As shown in Figure

Li et al. recently introduced the “Irreproducible Discovery Rate” (IDR) as a measure of reproducibility

Conclusions

SERE provides an efficient single-parameter statistical measure of reproducibility for RNA-Seq datasets. Unlike two other measure currently in use, Pearson’s correlation coefficient

Methods

Empirical RNA-Seq data

RNA-Seq read data used in the present analysis was taken from a previous study

Additional file

Mapping and annotation

RNA-Seq reads (50bp) were aligned to the rat reference genome (RGSC 3.4) by Bowtie

**Is a table listing the exon boundaries for the ****
rat
**

Click here for file

**Is a master read count table listing the number of reads for each exon in each of the 14 lanes.**

Click here for file

A universal pool of RNA-Seq reads for the simulation experiments

All uniquely mapped reads (from lane 1 to 3) from the first “control” RNA-Seq sample were combined resulting in 22.9 × 10^{6} reads in order to create a universal pool. The datasets for the in silico duplicates and replicates described below were generated from this pool. The in silico replicates created from the universal pool of RNA-Seq reads by random drawing are by definition only different due to stochastic (Poisson) variation of the sampling process (see Results). Similarly all 3 lanes from “control 2” were combined to create a second pool used as “contaminant” in the contamination experiments.

In silico replicates: “Perfect” replicates

A set of RNA-Seq datasets faithfully representing Poisson variation only (perfect non-identical replicates) was generated by randomly choosing sets of 5 x10^{6} reads from the universal pool by using the “sample” function in R (Additional file

**Is an R script to create a hash index file by the ‘sample’ function in R that serves as input for** Additional file

Click here for file

**Is the JAVA script to create the in silico replicates.**

Click here for file

In silico contamination

To test whether the statistical measures were sensitive to actual differences, we contaminated one in silico replicate out of a pair with 0;5;10;25;50;75;100% of a biological replicate (“control 2”) via computer simulation. In detail, the first sample was created by randomly drawing 5 million reads of the universal pool of “control 1” and the second by drawing x% of reads from “control 1” and y% of reads from file “control 2”, whereby x+y=100, corresponding to 5 million reads. The procedure was repeated 200x.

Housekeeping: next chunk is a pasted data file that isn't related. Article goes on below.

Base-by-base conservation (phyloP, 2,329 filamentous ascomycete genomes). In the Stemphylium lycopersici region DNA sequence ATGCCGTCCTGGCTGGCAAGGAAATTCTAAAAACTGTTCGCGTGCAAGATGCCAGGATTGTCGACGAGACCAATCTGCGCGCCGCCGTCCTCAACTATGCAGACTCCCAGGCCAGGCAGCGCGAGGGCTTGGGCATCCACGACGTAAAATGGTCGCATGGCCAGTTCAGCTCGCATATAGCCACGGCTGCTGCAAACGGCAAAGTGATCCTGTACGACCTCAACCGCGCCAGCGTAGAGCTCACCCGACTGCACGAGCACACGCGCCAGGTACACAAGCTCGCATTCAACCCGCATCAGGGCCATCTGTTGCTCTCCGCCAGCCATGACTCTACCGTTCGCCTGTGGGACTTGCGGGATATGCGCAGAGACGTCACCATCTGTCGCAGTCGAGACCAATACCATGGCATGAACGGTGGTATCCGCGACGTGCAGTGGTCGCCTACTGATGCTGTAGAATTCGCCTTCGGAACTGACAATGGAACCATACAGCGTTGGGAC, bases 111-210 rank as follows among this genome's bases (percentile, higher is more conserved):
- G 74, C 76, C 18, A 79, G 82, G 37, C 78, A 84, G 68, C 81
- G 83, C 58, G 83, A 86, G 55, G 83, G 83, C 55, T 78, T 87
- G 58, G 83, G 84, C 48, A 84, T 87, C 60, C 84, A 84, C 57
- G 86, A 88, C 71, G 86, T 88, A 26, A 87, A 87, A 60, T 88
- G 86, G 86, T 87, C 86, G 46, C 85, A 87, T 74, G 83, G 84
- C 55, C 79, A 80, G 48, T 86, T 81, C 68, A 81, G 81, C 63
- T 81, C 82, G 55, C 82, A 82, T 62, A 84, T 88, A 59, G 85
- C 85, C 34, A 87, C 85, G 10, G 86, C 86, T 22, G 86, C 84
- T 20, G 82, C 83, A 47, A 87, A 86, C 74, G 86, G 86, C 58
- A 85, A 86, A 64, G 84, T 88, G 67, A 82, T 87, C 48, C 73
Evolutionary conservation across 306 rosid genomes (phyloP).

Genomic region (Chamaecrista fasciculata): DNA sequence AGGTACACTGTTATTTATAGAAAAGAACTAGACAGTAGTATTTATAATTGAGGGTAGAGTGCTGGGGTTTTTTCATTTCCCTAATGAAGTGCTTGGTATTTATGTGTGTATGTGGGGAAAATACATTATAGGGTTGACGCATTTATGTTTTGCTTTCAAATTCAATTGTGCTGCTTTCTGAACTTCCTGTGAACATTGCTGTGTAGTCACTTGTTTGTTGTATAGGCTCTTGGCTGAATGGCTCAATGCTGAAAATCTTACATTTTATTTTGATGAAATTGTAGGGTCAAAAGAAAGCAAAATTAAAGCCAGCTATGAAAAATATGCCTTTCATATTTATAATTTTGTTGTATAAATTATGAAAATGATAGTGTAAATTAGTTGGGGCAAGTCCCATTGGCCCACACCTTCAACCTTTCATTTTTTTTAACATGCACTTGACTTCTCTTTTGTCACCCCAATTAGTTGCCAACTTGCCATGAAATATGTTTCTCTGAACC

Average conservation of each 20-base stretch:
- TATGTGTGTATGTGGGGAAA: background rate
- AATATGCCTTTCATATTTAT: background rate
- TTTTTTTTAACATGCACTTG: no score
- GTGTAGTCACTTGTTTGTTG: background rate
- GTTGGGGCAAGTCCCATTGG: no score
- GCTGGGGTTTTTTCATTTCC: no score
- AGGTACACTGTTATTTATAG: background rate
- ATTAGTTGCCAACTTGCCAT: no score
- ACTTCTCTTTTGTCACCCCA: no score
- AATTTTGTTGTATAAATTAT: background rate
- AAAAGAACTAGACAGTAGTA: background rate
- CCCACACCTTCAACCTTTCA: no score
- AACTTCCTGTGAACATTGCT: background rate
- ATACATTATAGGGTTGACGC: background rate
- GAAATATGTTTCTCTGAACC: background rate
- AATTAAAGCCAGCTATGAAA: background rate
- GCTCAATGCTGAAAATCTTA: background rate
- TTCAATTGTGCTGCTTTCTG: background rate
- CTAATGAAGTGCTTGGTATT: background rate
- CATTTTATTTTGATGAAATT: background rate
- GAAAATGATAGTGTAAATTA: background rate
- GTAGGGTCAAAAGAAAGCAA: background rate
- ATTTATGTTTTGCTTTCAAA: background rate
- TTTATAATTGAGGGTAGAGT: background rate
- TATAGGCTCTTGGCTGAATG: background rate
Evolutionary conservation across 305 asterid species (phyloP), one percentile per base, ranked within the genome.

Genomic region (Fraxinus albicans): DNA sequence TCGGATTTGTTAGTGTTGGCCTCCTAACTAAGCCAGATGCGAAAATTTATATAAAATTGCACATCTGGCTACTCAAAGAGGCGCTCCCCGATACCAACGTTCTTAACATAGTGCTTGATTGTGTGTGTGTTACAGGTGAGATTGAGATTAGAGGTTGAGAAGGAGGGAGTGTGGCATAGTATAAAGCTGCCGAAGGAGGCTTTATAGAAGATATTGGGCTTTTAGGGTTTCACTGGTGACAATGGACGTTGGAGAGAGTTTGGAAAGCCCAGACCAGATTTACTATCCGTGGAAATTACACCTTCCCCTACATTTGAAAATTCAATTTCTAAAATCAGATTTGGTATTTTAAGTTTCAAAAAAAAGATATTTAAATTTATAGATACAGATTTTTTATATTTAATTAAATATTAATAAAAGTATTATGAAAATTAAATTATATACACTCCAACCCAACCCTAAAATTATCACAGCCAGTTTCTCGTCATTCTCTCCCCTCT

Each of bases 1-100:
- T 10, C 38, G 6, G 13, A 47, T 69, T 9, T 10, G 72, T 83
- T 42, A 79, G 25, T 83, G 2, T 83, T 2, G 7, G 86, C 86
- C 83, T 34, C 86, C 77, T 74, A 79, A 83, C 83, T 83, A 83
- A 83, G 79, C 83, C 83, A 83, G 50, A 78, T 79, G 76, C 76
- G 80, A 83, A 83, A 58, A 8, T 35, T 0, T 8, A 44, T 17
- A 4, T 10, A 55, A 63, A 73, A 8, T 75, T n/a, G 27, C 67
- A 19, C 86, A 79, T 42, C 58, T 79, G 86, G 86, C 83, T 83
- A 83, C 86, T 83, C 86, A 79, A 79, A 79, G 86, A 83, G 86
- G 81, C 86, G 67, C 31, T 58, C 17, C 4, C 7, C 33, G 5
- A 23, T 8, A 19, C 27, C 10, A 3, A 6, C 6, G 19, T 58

Processing of the empirical data

For Pearson’s correlation coefficient and Kappa, the 3 lanes of each of the two “control” and the 4 lanes for each of the two “SNL” condition were compared in a pairwise fashion, resulting in a total of 18 technical replicate comparisons (see Figure

Simple Error Ratio Estimate (SERE)

Given a set of N exons and M lanes, let _{
ij
} denote the number of reads covering the ^{
th
} exon in the ^{
th
} lane. Let _{
j
} be the total read count for lane _{
i
} the total for exon

The expected variation for each observation _{
ij
} is

The denominator is (

Averaging over all N exons we have:

The SERE estimate is

Simple algebra shows that for a singleton count, i.e., an exon that appears only once in only one of the lanes, SERE equals exactly 1. That is, singletons shrink the overall SERE estimate towards 1, whether or not the samples are actually replicates. Therefore, we modify the average in equation 2 to sum over only the non-singleton counts. The R code to calculate SERE is provided in Additional file

**Is the R code to calculate SERE.**

Click here for file

The unmodified measure of equation 2 is the measure of Poisson over-dispersion most often used in generalized linear models, see for instance the classic textbook of McCullagh and Nelder
_{
i
}
^{2} (equation 2) whenever there are small values for
_{
j
}; extending their method shows that (_{
i
}
^{2} will be distributed as a chi-square random variable with (_{
ij
} is the true fraction of exon ^{2} will follow a chi-squared distribution with

**Is an R script to calculate the confidence intervals for SERE.**

Click here for file

Pearson’s correlation coefficient

For a pair of lanes, we calculated the RPKM

Cohen’s simple Kappa statistic

The read counts were normalized to RPKM and divided into 9 bins of size: 0, 1-10, 11-20, 21-40, 41-80, 80-160, 161-320, 321-1000 and greater than 1000 RPKM as it was suggested by McIntyre et al. In order to compare a pair of replicates, a 9 × 9 table of counts was constructed, whereby each exon pair added to a cell of the table (see Additional file

**Is the R code for the Kappa statistic on RPKM scale.**

Click here for file

Abbreviations

RNA-Seq: RNA-Sequencing; SERE: Simple error ratio estimate;

Competing interests

The authors declare that they have no competing interests.

Authors’ contributions

SKS, RK and MG performed the analyses and prepared the figures. TMT and ASB conceived the research and wrote the manuscript. All authors read and approved the final manuscript.

Acknowledgements

This research was supported by NINDS.